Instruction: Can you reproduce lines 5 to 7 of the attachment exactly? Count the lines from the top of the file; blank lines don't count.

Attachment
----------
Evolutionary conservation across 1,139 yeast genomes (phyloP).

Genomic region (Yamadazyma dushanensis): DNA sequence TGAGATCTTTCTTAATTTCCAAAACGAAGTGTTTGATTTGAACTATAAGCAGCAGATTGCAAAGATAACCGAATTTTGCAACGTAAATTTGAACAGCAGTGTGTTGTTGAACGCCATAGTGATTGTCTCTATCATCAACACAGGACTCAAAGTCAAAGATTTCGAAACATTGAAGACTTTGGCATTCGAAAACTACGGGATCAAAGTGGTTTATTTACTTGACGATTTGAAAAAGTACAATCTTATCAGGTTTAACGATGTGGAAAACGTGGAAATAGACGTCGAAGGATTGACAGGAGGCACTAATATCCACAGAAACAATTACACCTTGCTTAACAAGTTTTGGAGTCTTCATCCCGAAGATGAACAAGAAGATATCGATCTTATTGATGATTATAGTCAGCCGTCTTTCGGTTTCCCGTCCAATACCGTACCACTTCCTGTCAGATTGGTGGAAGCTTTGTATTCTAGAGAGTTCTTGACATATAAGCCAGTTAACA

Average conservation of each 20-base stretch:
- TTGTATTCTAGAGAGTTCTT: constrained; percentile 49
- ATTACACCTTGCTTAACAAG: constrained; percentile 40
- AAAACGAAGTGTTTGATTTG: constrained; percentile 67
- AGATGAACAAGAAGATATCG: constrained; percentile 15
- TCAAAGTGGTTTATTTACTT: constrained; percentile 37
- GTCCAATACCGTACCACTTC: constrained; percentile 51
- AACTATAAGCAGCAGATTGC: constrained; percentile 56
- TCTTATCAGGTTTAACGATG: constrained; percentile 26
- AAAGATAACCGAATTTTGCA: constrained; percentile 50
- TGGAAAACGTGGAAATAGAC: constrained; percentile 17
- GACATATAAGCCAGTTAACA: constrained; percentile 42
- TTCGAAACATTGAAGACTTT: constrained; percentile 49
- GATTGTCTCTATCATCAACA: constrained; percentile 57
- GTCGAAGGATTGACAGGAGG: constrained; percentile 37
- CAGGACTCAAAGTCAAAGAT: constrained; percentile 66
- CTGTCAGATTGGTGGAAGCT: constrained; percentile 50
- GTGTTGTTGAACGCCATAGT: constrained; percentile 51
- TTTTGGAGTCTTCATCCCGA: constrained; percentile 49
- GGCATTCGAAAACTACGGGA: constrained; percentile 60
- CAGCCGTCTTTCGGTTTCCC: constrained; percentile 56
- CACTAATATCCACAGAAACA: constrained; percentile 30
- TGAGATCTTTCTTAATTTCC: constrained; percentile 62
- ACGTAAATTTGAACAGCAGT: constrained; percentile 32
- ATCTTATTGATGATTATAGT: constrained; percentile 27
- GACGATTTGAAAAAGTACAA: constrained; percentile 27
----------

- ATTACACCTTGCTTAACAAG: constrained; percentile 40
- AAAACGAAGTGTTTGATTTG: constrained; percentile 67
- AGATGAACAAGAAGATATCG: constrained; percentile 15